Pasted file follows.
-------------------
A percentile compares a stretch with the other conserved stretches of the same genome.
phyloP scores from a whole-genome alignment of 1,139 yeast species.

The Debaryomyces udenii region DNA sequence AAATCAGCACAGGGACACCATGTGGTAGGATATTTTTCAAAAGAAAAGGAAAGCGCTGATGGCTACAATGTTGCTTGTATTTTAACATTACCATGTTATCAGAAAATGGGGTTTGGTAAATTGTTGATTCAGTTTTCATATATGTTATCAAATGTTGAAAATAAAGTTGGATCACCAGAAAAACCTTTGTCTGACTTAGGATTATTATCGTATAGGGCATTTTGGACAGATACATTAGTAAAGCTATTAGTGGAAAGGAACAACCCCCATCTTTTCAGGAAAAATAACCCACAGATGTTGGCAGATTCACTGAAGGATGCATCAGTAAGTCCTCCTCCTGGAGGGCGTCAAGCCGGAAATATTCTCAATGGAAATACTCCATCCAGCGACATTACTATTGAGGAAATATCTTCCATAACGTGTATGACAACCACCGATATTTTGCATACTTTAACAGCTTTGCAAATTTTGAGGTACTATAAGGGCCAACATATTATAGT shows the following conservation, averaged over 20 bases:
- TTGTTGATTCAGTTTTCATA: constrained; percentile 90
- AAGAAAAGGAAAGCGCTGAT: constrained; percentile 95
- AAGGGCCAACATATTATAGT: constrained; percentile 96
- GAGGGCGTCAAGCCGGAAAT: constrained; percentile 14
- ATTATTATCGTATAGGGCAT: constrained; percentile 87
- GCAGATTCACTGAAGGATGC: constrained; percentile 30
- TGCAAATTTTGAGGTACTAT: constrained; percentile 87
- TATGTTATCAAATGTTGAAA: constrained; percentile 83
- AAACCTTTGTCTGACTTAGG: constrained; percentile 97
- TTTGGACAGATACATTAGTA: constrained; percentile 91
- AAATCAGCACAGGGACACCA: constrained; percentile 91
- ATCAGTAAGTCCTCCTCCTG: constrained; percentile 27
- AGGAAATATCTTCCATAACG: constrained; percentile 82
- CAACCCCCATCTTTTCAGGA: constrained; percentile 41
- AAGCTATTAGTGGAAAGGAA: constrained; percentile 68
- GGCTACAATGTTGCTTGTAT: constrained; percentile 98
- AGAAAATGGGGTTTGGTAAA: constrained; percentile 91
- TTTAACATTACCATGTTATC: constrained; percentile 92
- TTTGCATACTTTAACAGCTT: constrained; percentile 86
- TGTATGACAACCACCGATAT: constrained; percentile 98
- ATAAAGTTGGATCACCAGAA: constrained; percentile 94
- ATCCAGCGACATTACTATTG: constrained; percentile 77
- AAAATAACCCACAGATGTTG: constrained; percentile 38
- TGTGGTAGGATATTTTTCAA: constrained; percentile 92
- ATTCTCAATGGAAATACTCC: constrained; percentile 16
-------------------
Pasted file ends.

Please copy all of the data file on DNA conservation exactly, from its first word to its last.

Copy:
A percentile compares a stretch with the other conserved stretches of the same genome.
phyloP scores from a whole-genome alignment of 1,139 yeast species.

The Debaryomyces udenii region DNA sequence AAATCAGCACAGGGACACCATGTGGTAGGATATTTTTCAAAAGAAAAGGAAAGCGCTGATGGCTACAATGTTGCTTGTATTTTAACATTACCATGTTATCAGAAAATGGGGTTTGGTAAATTGTTGATTCAGTTTTCATATATGTTATCAAATGTTGAAAATAAAGTTGGATCACCAGAAAAACCTTTGTCTGACTTAGGATTATTATCGTATAGGGCATTTTGGACAGATACATTAGTAAAGCTATTAGTGGAAAGGAACAACCCCCATCTTTTCAGGAAAAATAACCCACAGATGTTGGCAGATTCACTGAAGGATGCATCAGTAAGTCCTCCTCCTGGAGGGCGTCAAGCCGGAAATATTCTCAATGGAAATACTCCATCCAGCGACATTACTATTGAGGAAATATCTTCCATAACGTGTATGACAACCACCGATATTTTGCATACTTTAACAGCTTTGCAAATTTTGAGGTACTATAAGGGCCAACATATTATAGT shows the following conservation, averaged over 20 bases:
- TTGTTGATTCAGTTTTCATA: constrained; percentile 90
- AAGAAAAGGAAAGCGCTGAT: constrained; percentile 95
- AAGGGCCAACATATTATAGT: constrained; percentile 96
- GAGGGCGTCAAGCCGGAAAT: constrained; percentile 14
- ATTATTATCGTATAGGGCAT: constrained; percentile 87
- GCAGATTCACTGAAGGATGC: constrained; percentile 30
- TGCAAATTTTGAGGTACTAT: constrained; percentile 87
- TATGTTATCAAATGTTGAAA: constrained; percentile 83
- AAACCTTTGTCTGACTTAGG: constrained; percentile 97
- TTTGGACAGATACATTAGTA: constrained; percentile 91
- AAATCAGCACAGGGACACCA: constrained; percentile 91
- ATCAGTAAGTCCTCCTCCTG: constrained; percentile 27
- AGGAAATATCTTCCATAACG: constrained; percentile 82
- CAACCCCCATCTTTTCAGGA: constrained; percentile 41
- AAGCTATTAGTGGAAAGGAA: constrained; percentile 68
- GGCTACAATGTTGCTTGTAT: constrained; percentile 98
- AGAAAATGGGGTTTGGTAAA: constrained; percentile 91
- TTTAACATTACCATGTTATC: constrained; percentile 92
- TTTGCATACTTTAACAGCTT: constrained; percentile 86
- TGTATGACAACCACCGATAT: constrained; percentile 98
- ATAAAGTTGGATCACCAGAA: constrained; percentile 94
- ATCCAGCGACATTACTATTG: constrained; percentile 77
- AAAATAACCCACAGATGTTG: constrained; percentile 38
- TGTGGTAGGATATTTTTCAA: constrained; percentile 92
- ATTCTCAATGGAAATACTCC: constrained; percentile 16